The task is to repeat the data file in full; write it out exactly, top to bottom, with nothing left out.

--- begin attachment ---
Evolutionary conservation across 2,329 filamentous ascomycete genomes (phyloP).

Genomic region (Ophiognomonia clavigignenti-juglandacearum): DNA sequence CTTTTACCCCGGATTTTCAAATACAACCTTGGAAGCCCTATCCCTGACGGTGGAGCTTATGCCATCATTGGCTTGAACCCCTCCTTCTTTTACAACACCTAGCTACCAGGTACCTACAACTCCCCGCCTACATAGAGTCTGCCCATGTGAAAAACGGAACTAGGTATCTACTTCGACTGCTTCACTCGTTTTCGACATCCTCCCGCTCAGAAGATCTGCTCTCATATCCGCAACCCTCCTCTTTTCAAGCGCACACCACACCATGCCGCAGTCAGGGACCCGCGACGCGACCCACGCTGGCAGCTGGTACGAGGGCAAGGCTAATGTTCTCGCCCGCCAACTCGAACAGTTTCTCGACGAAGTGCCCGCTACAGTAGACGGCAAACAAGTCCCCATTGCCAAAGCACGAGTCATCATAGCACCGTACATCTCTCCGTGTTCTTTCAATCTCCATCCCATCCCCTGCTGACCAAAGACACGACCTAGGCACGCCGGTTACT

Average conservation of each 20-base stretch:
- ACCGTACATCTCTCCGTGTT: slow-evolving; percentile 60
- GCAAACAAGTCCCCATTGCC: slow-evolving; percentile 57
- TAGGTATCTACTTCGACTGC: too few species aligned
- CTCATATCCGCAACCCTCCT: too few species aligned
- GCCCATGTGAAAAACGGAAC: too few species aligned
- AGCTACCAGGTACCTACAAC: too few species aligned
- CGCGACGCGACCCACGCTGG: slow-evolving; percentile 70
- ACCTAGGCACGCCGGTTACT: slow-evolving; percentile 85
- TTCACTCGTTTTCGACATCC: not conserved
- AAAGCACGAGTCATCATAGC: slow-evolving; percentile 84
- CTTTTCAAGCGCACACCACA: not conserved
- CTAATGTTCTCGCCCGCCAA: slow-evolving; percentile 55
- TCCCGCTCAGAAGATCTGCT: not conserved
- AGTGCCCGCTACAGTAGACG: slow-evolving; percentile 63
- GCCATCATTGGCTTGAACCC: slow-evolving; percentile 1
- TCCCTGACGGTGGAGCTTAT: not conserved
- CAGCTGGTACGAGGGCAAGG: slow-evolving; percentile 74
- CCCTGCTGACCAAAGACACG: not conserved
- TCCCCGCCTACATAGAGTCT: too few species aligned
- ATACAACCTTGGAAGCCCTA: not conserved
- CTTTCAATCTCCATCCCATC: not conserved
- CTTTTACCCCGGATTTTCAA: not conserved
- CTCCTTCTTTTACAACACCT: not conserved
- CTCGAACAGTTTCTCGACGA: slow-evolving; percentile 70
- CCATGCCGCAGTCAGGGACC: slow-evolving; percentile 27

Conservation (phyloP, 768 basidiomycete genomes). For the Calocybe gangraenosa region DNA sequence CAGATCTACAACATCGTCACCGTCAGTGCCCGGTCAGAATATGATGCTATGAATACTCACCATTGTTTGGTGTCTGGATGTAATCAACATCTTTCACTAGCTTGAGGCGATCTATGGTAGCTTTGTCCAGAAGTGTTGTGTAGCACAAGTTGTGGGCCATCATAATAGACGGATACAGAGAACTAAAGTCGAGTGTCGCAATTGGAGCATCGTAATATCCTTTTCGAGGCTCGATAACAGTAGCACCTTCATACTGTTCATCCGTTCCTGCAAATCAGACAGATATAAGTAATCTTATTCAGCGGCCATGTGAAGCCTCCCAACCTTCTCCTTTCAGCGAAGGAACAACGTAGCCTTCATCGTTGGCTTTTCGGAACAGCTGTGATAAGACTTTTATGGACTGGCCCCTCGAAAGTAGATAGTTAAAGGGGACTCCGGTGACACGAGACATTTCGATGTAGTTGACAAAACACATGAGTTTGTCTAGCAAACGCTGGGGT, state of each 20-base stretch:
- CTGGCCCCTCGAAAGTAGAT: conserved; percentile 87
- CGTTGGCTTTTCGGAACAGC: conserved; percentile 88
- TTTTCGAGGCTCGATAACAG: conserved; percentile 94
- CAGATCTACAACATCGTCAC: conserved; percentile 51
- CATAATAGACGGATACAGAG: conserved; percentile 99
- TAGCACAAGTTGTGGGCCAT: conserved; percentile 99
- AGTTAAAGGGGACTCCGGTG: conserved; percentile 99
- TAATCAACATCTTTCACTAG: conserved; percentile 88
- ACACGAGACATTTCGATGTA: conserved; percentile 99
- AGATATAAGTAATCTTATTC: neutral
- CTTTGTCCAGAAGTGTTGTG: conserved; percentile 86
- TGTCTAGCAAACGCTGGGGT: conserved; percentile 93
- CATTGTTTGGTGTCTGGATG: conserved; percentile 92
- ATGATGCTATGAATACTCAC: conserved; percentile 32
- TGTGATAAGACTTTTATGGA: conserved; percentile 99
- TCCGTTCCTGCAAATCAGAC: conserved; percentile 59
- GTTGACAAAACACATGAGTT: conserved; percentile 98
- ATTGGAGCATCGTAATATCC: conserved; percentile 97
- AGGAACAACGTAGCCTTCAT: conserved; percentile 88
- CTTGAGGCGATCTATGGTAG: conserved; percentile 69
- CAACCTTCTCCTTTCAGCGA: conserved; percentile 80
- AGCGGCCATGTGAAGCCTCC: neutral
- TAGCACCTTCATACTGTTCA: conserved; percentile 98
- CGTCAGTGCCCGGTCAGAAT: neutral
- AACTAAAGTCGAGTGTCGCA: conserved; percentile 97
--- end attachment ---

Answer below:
Evolutionary conservation across 2,329 filamentous ascomycete genomes (phyloP).

Genomic region (Ophiognomonia clavigignenti-juglandacearum): DNA sequence CTTTTACCCCGGATTTTCAAATACAACCTTGGAAGCCCTATCCCTGACGGTGGAGCTTATGCCATCATTGGCTTGAACCCCTCCTTCTTTTACAACACCTAGCTACCAGGTACCTACAACTCCCCGCCTACATAGAGTCTGCCCATGTGAAAAACGGAACTAGGTATCTACTTCGACTGCTTCACTCGTTTTCGACATCCTCCCGCTCAGAAGATCTGCTCTCATATCCGCAACCCTCCTCTTTTCAAGCGCACACCACACCATGCCGCAGTCAGGGACCCGCGACGCGACCCACGCTGGCAGCTGGTACGAGGGCAAGGCTAATGTTCTCGCCCGCCAACTCGAACAGTTTCTCGACGAAGTGCCCGCTACAGTAGACGGCAAACAAGTCCCCATTGCCAAAGCACGAGTCATCATAGCACCGTACATCTCTCCGTGTTCTTTCAATCTCCATCCCATCCCCTGCTGACCAAAGACACGACCTAGGCACGCCGGTTACT

Average conservation of each 20-base stretch:
- ACCGTACATCTCTCCGTGTT: slow-evolving; percentile 60
- GCAAACAAGTCCCCATTGCC: slow-evolving; percentile 57
- TAGGTATCTACTTCGACTGC: too few species aligned
- CTCATATCCGCAACCCTCCT: too few species aligned
- GCCCATGTGAAAAACGGAAC: too few species aligned
- AGCTACCAGGTACCTACAAC: too few species aligned
- CGCGACGCGACCCACGCTGG: slow-evolving; percentile 70
- ACCTAGGCACGCCGGTTACT: slow-evolving; percentile 85
- TTCACTCGTTTTCGACATCC: not conserved
- AAAGCACGAGTCATCATAGC: slow-evolving; percentile 84
- CTTTTCAAGCGCACACCACA: not conserved
- CTAATGTTCTCGCCCGCCAA: slow-evolving; percentile 55
- TCCCGCTCAGAAGATCTGCT: not conserved
- AGTGCCCGCTACAGTAGACG: slow-evolving; percentile 63
- GCCATCATTGGCTTGAACCC: slow-evolving; percentile 1
- TCCCTGACGGTGGAGCTTAT: not conserved
- CAGCTGGTACGAGGGCAAGG: slow-evolving; percentile 74
- CCCTGCTGACCAAAGACACG: not conserved
- TCCCCGCCTACATAGAGTCT: too few species aligned
- ATACAACCTTGGAAGCCCTA: not conserved
- CTTTCAATCTCCATCCCATC: not conserved
- CTTTTACCCCGGATTTTCAA: not conserved
- CTCCTTCTTTTACAACACCT: not conserved
- CTCGAACAGTTTCTCGACGA: slow-evolving; percentile 70
- CCATGCCGCAGTCAGGGACC: slow-evolving; percentile 27

Conservation (phyloP, 768 basidiomycete genomes). For the Calocybe gangraenosa region DNA sequence CAGATCTACAACATCGTCACCGTCAGTGCCCGGTCAGAATATGATGCTATGAATACTCACCATTGTTTGGTGTCTGGATGTAATCAACATCTTTCACTAGCTTGAGGCGATCTATGGTAGCTTTGTCCAGAAGTGTTGTGTAGCACAAGTTGTGGGCCATCATAATAGACGGATACAGAGAACTAAAGTCGAGTGTCGCAATTGGAGCATCGTAATATCCTTTTCGAGGCTCGATAACAGTAGCACCTTCATACTGTTCATCCGTTCCTGCAAATCAGACAGATATAAGTAATCTTATTCAGCGGCCATGTGAAGCCTCCCAACCTTCTCCTTTCAGCGAAGGAACAACGTAGCCTTCATCGTTGGCTTTTCGGAACAGCTGTGATAAGACTTTTATGGACTGGCCCCTCGAAAGTAGATAGTTAAAGGGGACTCCGGTGACACGAGACATTTCGATGTAGTTGACAAAACACATGAGTTTGTCTAGCAAACGCTGGGGT, state of each 20-base stretch:
- CTGGCCCCTCGAAAGTAGAT: conserved; percentile 87
- CGTTGGCTTTTCGGAACAGC: conserved; percentile 88
- TTTTCGAGGCTCGATAACAG: conserved; percentile 94
- CAGATCTACAACATCGTCAC: conserved; percentile 51
- CATAATAGACGGATACAGAG: conserved; percentile 99
- TAGCACAAGTTGTGGGCCAT: conserved; percentile 99
- AGTTAAAGGGGACTCCGGTG: conserved; percentile 99
- TAATCAACATCTTTCACTAG: conserved; percentile 88
- ACACGAGACATTTCGATGTA: conserved; percentile 99
- AGATATAAGTAATCTTATTC: neutral
- CTTTGTCCAGAAGTGTTGTG: conserved; percentile 86
- TGTCTAGCAAACGCTGGGGT: conserved; percentile 93
- CATTGTTTGGTGTCTGGATG: conserved; percentile 92
- ATGATGCTATGAATACTCAC: conserved; percentile 32
- TGTGATAAGACTTTTATGGA: conserved; percentile 99
- TCCGTTCCTGCAAATCAGAC: conserved; percentile 59
- GTTGACAAAACACATGAGTT: conserved; percentile 98
- ATTGGAGCATCGTAATATCC: conserved; percentile 97
- AGGAACAACGTAGCCTTCAT: conserved; percentile 88
- CTTGAGGCGATCTATGGTAG: conserved; percentile 69
- CAACCTTCTCCTTTCAGCGA: conserved; percentile 80
- AGCGGCCATGTGAAGCCTCC: neutral
- TAGCACCTTCATACTGTTCA: conserved; percentile 98
- CGTCAGTGCCCGGTCAGAAT: neutral
- AACTAAAGTCGAGTGTCGCA: conserved; percentile 97